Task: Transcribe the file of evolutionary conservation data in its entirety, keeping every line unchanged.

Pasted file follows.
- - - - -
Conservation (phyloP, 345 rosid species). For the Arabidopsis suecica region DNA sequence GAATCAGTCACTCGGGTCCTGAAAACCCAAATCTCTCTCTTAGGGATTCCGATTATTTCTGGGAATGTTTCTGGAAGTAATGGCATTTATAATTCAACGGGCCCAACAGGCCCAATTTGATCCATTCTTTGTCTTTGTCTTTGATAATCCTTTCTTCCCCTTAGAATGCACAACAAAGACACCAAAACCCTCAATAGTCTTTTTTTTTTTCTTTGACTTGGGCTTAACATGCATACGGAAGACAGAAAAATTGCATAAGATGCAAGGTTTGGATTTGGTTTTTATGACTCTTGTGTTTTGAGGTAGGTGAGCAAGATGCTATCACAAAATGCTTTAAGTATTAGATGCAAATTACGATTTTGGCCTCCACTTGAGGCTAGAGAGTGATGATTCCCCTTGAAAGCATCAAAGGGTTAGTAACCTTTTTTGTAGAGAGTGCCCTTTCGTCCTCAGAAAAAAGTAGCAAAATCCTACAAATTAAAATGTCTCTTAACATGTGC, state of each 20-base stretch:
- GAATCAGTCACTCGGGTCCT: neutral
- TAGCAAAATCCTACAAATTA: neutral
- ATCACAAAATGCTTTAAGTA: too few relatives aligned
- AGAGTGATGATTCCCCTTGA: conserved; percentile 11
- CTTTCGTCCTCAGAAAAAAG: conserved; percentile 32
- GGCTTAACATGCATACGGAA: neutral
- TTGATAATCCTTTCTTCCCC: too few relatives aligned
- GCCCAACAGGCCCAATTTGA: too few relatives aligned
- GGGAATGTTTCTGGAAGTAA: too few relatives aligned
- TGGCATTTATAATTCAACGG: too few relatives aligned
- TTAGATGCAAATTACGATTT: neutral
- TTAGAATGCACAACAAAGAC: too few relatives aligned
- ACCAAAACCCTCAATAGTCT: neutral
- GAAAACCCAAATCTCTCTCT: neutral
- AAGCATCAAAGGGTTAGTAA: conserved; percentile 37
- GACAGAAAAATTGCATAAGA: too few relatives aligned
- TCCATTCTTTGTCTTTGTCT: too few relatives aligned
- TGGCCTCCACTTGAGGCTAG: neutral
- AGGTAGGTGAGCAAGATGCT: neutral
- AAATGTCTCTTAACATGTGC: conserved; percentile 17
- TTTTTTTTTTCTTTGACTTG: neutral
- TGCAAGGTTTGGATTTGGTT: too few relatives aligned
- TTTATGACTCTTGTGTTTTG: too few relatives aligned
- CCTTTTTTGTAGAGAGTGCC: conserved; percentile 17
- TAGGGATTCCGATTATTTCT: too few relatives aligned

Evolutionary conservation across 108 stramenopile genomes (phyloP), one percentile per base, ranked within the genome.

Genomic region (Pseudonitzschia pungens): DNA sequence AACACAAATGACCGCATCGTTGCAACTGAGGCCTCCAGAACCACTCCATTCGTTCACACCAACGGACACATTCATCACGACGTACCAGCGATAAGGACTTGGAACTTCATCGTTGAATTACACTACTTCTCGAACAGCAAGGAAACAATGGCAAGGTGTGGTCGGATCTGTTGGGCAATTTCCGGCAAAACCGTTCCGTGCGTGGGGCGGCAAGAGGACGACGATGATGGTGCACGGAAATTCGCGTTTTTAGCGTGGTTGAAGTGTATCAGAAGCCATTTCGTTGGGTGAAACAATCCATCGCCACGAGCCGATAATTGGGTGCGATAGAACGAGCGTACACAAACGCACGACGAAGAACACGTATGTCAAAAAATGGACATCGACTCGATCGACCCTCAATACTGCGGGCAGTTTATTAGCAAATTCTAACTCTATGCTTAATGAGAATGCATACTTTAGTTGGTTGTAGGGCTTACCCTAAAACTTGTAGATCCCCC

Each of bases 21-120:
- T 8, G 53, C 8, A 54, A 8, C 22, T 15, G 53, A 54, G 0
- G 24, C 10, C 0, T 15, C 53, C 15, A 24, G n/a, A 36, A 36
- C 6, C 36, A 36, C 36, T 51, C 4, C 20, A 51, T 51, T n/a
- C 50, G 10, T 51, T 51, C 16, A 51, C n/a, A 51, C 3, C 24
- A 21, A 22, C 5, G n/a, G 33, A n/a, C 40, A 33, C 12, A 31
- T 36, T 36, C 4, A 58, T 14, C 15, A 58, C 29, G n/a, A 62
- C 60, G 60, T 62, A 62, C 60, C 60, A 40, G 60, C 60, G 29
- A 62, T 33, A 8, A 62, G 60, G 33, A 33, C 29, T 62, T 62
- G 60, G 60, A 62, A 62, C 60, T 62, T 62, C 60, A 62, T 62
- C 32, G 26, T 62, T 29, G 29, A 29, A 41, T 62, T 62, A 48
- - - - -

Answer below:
Conservation (phyloP, 345 rosid species). For the Arabidopsis suecica region DNA sequence GAATCAGTCACTCGGGTCCTGAAAACCCAAATCTCTCTCTTAGGGATTCCGATTATTTCTGGGAATGTTTCTGGAAGTAATGGCATTTATAATTCAACGGGCCCAACAGGCCCAATTTGATCCATTCTTTGTCTTTGTCTTTGATAATCCTTTCTTCCCCTTAGAATGCACAACAAAGACACCAAAACCCTCAATAGTCTTTTTTTTTTTCTTTGACTTGGGCTTAACATGCATACGGAAGACAGAAAAATTGCATAAGATGCAAGGTTTGGATTTGGTTTTTATGACTCTTGTGTTTTGAGGTAGGTGAGCAAGATGCTATCACAAAATGCTTTAAGTATTAGATGCAAATTACGATTTTGGCCTCCACTTGAGGCTAGAGAGTGATGATTCCCCTTGAAAGCATCAAAGGGTTAGTAACCTTTTTTGTAGAGAGTGCCCTTTCGTCCTCAGAAAAAAGTAGCAAAATCCTACAAATTAAAATGTCTCTTAACATGTGC, state of each 20-base stretch:
- GAATCAGTCACTCGGGTCCT: neutral
- TAGCAAAATCCTACAAATTA: neutral
- ATCACAAAATGCTTTAAGTA: too few relatives aligned
- AGAGTGATGATTCCCCTTGA: conserved; percentile 11
- CTTTCGTCCTCAGAAAAAAG: conserved; percentile 32
- GGCTTAACATGCATACGGAA: neutral
- TTGATAATCCTTTCTTCCCC: too few relatives aligned
- GCCCAACAGGCCCAATTTGA: too few relatives aligned
- GGGAATGTTTCTGGAAGTAA: too few relatives aligned
- TGGCATTTATAATTCAACGG: too few relatives aligned
- TTAGATGCAAATTACGATTT: neutral
- TTAGAATGCACAACAAAGAC: too few relatives aligned
- ACCAAAACCCTCAATAGTCT: neutral
- GAAAACCCAAATCTCTCTCT: neutral
- AAGCATCAAAGGGTTAGTAA: conserved; percentile 37
- GACAGAAAAATTGCATAAGA: too few relatives aligned
- TCCATTCTTTGTCTTTGTCT: too few relatives aligned
- TGGCCTCCACTTGAGGCTAG: neutral
- AGGTAGGTGAGCAAGATGCT: neutral
- AAATGTCTCTTAACATGTGC: conserved; percentile 17
- TTTTTTTTTTCTTTGACTTG: neutral
- TGCAAGGTTTGGATTTGGTT: too few relatives aligned
- TTTATGACTCTTGTGTTTTG: too few relatives aligned
- CCTTTTTTGTAGAGAGTGCC: conserved; percentile 17
- TAGGGATTCCGATTATTTCT: too few relatives aligned

Evolutionary conservation across 108 stramenopile genomes (phyloP), one percentile per base, ranked within the genome.

Genomic region (Pseudonitzschia pungens): DNA sequence AACACAAATGACCGCATCGTTGCAACTGAGGCCTCCAGAACCACTCCATTCGTTCACACCAACGGACACATTCATCACGACGTACCAGCGATAAGGACTTGGAACTTCATCGTTGAATTACACTACTTCTCGAACAGCAAGGAAACAATGGCAAGGTGTGGTCGGATCTGTTGGGCAATTTCCGGCAAAACCGTTCCGTGCGTGGGGCGGCAAGAGGACGACGATGATGGTGCACGGAAATTCGCGTTTTTAGCGTGGTTGAAGTGTATCAGAAGCCATTTCGTTGGGTGAAACAATCCATCGCCACGAGCCGATAATTGGGTGCGATAGAACGAGCGTACACAAACGCACGACGAAGAACACGTATGTCAAAAAATGGACATCGACTCGATCGACCCTCAATACTGCGGGCAGTTTATTAGCAAATTCTAACTCTATGCTTAATGAGAATGCATACTTTAGTTGGTTGTAGGGCTTACCCTAAAACTTGTAGATCCCCC

Each of bases 21-120:
- T 8, G 53, C 8, A 54, A 8, C 22, T 15, G 53, A 54, G 0
- G 24, C 10, C 0, T 15, C 53, C 15, A 24, G n/a, A 36, A 36
- C 6, C 36, A 36, C 36, T 51, C 4, C 20, A 51, T 51, T n/a
- C 50, G 10, T 51, T 51, C 16, A 51, C n/a, A 51, C 3, C 24
- A 21, A 22, C 5, G n/a, G 33, A n/a, C 40, A 33, C 12, A 31
- T 36, T 36, C 4, A 58, T 14, C 15, A 58, C 29, G n/a, A 62
- C 60, G 60, T 62, A 62, C 60, C 60, A 40, G 60, C 60, G 29
- A 62, T 33, A 8, A 62, G 60, G 33, A 33, C 29, T 62, T 62
- G 60, G 60, A 62, A 62, C 60, T 62, T 62, C 60, A 62, T 62
- C 32, G 26, T 62, T 29, G 29, A 29, A 41, T 62, T 62, A 48